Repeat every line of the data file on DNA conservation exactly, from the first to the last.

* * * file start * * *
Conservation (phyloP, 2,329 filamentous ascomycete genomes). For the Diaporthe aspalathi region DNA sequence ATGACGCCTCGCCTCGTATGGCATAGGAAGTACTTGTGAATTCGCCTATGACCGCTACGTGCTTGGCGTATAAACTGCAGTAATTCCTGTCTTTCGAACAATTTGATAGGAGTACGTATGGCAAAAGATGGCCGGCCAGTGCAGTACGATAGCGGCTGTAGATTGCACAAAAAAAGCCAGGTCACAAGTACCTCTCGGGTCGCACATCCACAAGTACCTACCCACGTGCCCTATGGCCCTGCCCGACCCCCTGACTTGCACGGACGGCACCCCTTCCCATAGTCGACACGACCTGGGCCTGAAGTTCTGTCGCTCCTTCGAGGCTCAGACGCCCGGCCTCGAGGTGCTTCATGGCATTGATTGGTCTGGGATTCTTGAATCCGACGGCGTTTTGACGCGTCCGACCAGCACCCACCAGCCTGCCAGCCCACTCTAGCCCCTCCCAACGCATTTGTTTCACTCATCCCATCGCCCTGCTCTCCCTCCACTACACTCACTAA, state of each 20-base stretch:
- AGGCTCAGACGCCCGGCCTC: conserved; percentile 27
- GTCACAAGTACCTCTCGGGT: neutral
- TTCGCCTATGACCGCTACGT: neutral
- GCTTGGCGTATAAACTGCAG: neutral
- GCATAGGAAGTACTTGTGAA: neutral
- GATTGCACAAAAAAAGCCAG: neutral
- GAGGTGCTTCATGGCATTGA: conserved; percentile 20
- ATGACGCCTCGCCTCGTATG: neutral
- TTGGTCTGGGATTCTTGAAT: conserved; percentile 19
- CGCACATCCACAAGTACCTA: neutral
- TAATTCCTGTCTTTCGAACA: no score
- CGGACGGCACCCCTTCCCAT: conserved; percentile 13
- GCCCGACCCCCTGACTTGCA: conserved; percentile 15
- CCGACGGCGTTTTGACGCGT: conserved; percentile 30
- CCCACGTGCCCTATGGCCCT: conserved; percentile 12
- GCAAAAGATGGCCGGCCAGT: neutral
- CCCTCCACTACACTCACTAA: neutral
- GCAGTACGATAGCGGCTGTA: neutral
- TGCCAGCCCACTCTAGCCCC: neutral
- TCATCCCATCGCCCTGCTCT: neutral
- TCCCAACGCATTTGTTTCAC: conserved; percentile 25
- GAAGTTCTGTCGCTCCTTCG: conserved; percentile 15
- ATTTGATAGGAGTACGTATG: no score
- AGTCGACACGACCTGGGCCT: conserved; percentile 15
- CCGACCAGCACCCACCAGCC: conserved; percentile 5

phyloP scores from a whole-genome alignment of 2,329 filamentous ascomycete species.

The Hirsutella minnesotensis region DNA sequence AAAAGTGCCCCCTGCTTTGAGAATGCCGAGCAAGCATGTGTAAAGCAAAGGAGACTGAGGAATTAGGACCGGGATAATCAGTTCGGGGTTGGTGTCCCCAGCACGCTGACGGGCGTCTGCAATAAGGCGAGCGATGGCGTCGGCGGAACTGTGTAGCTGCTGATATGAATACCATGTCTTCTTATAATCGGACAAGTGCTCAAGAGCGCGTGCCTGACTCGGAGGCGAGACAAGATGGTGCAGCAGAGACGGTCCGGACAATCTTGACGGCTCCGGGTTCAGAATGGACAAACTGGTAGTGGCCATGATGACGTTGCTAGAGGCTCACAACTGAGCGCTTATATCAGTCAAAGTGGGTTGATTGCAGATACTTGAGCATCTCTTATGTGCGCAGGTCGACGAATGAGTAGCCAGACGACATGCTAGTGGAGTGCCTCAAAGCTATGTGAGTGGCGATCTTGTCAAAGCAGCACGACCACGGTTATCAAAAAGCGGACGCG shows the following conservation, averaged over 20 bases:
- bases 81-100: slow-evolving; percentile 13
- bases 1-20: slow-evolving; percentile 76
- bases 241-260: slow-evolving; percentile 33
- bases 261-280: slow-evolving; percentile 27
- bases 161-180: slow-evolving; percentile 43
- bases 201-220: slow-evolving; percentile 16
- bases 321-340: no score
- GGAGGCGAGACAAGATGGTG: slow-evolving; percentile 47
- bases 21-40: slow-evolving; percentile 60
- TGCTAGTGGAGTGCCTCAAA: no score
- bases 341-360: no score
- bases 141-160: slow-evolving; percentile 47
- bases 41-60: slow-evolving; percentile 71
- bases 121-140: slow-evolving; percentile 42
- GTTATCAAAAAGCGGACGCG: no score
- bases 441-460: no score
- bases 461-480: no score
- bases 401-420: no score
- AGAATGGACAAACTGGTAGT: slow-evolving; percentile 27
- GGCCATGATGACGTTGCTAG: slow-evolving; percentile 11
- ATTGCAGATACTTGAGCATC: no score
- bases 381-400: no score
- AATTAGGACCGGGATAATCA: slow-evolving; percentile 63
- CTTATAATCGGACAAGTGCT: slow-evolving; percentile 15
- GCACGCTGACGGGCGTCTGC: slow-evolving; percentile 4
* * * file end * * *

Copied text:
Conservation (phyloP, 2,329 filamentous ascomycete genomes). For the Diaporthe aspalathi region DNA sequence ATGACGCCTCGCCTCGTATGGCATAGGAAGTACTTGTGAATTCGCCTATGACCGCTACGTGCTTGGCGTATAAACTGCAGTAATTCCTGTCTTTCGAACAATTTGATAGGAGTACGTATGGCAAAAGATGGCCGGCCAGTGCAGTACGATAGCGGCTGTAGATTGCACAAAAAAAGCCAGGTCACAAGTACCTCTCGGGTCGCACATCCACAAGTACCTACCCACGTGCCCTATGGCCCTGCCCGACCCCCTGACTTGCACGGACGGCACCCCTTCCCATAGTCGACACGACCTGGGCCTGAAGTTCTGTCGCTCCTTCGAGGCTCAGACGCCCGGCCTCGAGGTGCTTCATGGCATTGATTGGTCTGGGATTCTTGAATCCGACGGCGTTTTGACGCGTCCGACCAGCACCCACCAGCCTGCCAGCCCACTCTAGCCCCTCCCAACGCATTTGTTTCACTCATCCCATCGCCCTGCTCTCCCTCCACTACACTCACTAA, state of each 20-base stretch:
- AGGCTCAGACGCCCGGCCTC: conserved; percentile 27
- GTCACAAGTACCTCTCGGGT: neutral
- TTCGCCTATGACCGCTACGT: neutral
- GCTTGGCGTATAAACTGCAG: neutral
- GCATAGGAAGTACTTGTGAA: neutral
- GATTGCACAAAAAAAGCCAG: neutral
- GAGGTGCTTCATGGCATTGA: conserved; percentile 20
- ATGACGCCTCGCCTCGTATG: neutral
- TTGGTCTGGGATTCTTGAAT: conserved; percentile 19
- CGCACATCCACAAGTACCTA: neutral
- TAATTCCTGTCTTTCGAACA: no score
- CGGACGGCACCCCTTCCCAT: conserved; percentile 13
- GCCCGACCCCCTGACTTGCA: conserved; percentile 15
- CCGACGGCGTTTTGACGCGT: conserved; percentile 30
- CCCACGTGCCCTATGGCCCT: conserved; percentile 12
- GCAAAAGATGGCCGGCCAGT: neutral
- CCCTCCACTACACTCACTAA: neutral
- GCAGTACGATAGCGGCTGTA: neutral
- TGCCAGCCCACTCTAGCCCC: neutral
- TCATCCCATCGCCCTGCTCT: neutral
- TCCCAACGCATTTGTTTCAC: conserved; percentile 25
- GAAGTTCTGTCGCTCCTTCG: conserved; percentile 15
- ATTTGATAGGAGTACGTATG: no score
- AGTCGACACGACCTGGGCCT: conserved; percentile 15
- CCGACCAGCACCCACCAGCC: conserved; percentile 5

phyloP scores from a whole-genome alignment of 2,329 filamentous ascomycete species.

The Hirsutella minnesotensis region DNA sequence AAAAGTGCCCCCTGCTTTGAGAATGCCGAGCAAGCATGTGTAAAGCAAAGGAGACTGAGGAATTAGGACCGGGATAATCAGTTCGGGGTTGGTGTCCCCAGCACGCTGACGGGCGTCTGCAATAAGGCGAGCGATGGCGTCGGCGGAACTGTGTAGCTGCTGATATGAATACCATGTCTTCTTATAATCGGACAAGTGCTCAAGAGCGCGTGCCTGACTCGGAGGCGAGACAAGATGGTGCAGCAGAGACGGTCCGGACAATCTTGACGGCTCCGGGTTCAGAATGGACAAACTGGTAGTGGCCATGATGACGTTGCTAGAGGCTCACAACTGAGCGCTTATATCAGTCAAAGTGGGTTGATTGCAGATACTTGAGCATCTCTTATGTGCGCAGGTCGACGAATGAGTAGCCAGACGACATGCTAGTGGAGTGCCTCAAAGCTATGTGAGTGGCGATCTTGTCAAAGCAGCACGACCACGGTTATCAAAAAGCGGACGCG shows the following conservation, averaged over 20 bases:
- bases 81-100: slow-evolving; percentile 13
- bases 1-20: slow-evolving; percentile 76
- bases 241-260: slow-evolving; percentile 33
- bases 261-280: slow-evolving; percentile 27
- bases 161-180: slow-evolving; percentile 43
- bases 201-220: slow-evolving; percentile 16
- bases 321-340: no score
- GGAGGCGAGACAAGATGGTG: slow-evolving; percentile 47
- bases 21-40: slow-evolving; percentile 60
- TGCTAGTGGAGTGCCTCAAA: no score
- bases 341-360: no score
- bases 141-160: slow-evolving; percentile 47
- bases 41-60: slow-evolving; percentile 71
- bases 121-140: slow-evolving; percentile 42
- GTTATCAAAAAGCGGACGCG: no score
- bases 441-460: no score
- bases 461-480: no score
- bases 401-420: no score
- AGAATGGACAAACTGGTAGT: slow-evolving; percentile 27
- GGCCATGATGACGTTGCTAG: slow-evolving; percentile 11
- ATTGCAGATACTTGAGCATC: no score
- bases 381-400: no score
- AATTAGGACCGGGATAATCA: slow-evolving; percentile 63
- CTTATAATCGGACAAGTGCT: slow-evolving; percentile 15
- GCACGCTGACGGGCGTCTGC: slow-evolving; percentile 4